Acclaimed character actor Bill Nighy has earned his first Oscar nomination for his lead performance in Oliver Hermanus’ Living, a retelling of Akira Kurosawa’s Ikiru set in 1950s London. Nighy more than deserves the nomination. This isn’t a case of his peers tipping their hats to his legacy of work. The role of Williams, an intimidating yet reclusive boss who learns about a critical health diagnosis giving him six months to live, is a change of pace for Nighy. He absolutely meets the challenge with a performance that’s melancholic and reflective, providing the film with a satisfying albeit tragic arc.
Hermanus’ movie itself though (working with a ordinary script by Kazuo Ishiguro, who has also earned an Oscar nomination) is stiff and, otherwise, goes through the motions of an ideal “crowd-pleasing drama” with no real interest driving it. Living is a movie that very much relies on its leading cast to carry the emotion of its story. When characters leave, the audience feels the void and the film doesn’t distract us away from what we’re missing; especially during the final act which should have every viewer fully invested.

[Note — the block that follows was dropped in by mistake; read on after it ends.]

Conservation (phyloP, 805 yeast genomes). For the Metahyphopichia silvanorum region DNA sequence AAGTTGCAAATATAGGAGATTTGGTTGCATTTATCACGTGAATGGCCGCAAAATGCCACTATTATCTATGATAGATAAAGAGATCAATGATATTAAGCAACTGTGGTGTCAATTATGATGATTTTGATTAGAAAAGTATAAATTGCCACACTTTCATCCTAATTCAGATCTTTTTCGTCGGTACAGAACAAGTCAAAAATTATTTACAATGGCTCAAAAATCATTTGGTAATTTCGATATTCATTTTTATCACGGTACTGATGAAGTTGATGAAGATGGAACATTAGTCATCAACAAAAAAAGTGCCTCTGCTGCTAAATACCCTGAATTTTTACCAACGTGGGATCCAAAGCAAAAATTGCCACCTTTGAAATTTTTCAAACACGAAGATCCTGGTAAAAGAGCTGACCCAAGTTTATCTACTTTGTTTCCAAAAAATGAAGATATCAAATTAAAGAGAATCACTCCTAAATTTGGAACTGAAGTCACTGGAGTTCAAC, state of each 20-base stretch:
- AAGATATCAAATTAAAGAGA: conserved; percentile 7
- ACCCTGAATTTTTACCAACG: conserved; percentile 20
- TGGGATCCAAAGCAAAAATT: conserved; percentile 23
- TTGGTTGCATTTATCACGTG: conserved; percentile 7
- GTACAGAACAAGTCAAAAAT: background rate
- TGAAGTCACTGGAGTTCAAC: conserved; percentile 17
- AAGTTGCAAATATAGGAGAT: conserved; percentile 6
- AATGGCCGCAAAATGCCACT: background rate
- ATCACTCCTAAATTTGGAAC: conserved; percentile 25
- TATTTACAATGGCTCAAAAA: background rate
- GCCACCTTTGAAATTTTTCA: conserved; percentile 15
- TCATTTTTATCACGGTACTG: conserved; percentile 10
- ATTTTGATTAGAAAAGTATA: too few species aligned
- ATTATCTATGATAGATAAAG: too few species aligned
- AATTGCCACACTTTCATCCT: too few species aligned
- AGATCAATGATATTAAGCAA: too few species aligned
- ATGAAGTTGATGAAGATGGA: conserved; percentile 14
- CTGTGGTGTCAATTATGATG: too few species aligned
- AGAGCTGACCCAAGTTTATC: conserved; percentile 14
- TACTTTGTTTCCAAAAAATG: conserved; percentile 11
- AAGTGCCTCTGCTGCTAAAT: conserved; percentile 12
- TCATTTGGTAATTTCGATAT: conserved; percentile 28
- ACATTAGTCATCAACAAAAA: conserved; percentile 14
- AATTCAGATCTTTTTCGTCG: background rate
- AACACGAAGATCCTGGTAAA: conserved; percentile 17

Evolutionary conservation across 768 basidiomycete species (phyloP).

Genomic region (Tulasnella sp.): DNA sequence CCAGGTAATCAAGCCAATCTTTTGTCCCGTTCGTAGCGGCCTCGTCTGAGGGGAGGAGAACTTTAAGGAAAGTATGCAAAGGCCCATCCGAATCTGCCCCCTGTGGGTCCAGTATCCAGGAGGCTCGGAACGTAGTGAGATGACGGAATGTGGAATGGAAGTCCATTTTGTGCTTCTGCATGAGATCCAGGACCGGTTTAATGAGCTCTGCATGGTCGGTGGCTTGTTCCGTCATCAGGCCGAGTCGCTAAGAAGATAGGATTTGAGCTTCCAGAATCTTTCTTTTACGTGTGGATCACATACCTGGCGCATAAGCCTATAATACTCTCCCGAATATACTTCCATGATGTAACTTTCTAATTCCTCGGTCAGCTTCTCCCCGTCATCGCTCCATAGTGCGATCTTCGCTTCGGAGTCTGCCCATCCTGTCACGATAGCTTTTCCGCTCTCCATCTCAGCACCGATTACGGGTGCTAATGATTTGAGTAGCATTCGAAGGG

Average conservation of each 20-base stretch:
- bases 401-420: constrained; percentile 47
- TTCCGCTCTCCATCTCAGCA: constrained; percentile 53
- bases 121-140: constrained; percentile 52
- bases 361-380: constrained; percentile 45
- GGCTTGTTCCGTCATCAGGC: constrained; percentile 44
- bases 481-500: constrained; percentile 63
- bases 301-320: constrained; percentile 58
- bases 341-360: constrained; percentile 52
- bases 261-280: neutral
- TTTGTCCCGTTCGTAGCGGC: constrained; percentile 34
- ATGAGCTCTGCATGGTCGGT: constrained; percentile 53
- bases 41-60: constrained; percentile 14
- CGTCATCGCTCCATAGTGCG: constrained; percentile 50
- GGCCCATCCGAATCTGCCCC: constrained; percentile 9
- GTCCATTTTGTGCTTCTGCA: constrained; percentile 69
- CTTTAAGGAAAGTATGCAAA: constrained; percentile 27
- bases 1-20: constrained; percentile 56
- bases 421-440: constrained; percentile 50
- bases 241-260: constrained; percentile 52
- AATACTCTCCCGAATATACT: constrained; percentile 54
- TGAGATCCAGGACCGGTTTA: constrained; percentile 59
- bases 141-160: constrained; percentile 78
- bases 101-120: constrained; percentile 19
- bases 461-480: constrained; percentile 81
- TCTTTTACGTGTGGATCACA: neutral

Because I feel Ishiguro’s writing and Hermanus direction could’ve brought more to the table, I also feel disappointed that the film’s period aesthetics (the costume design, make-up, hair styling, and production design) were ignored by the Academy Awards. These factors have much more resonance and elevate plain blueprints provided by Hermanus and Ishiguro.
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Addison Wylie: @AddisonWylie
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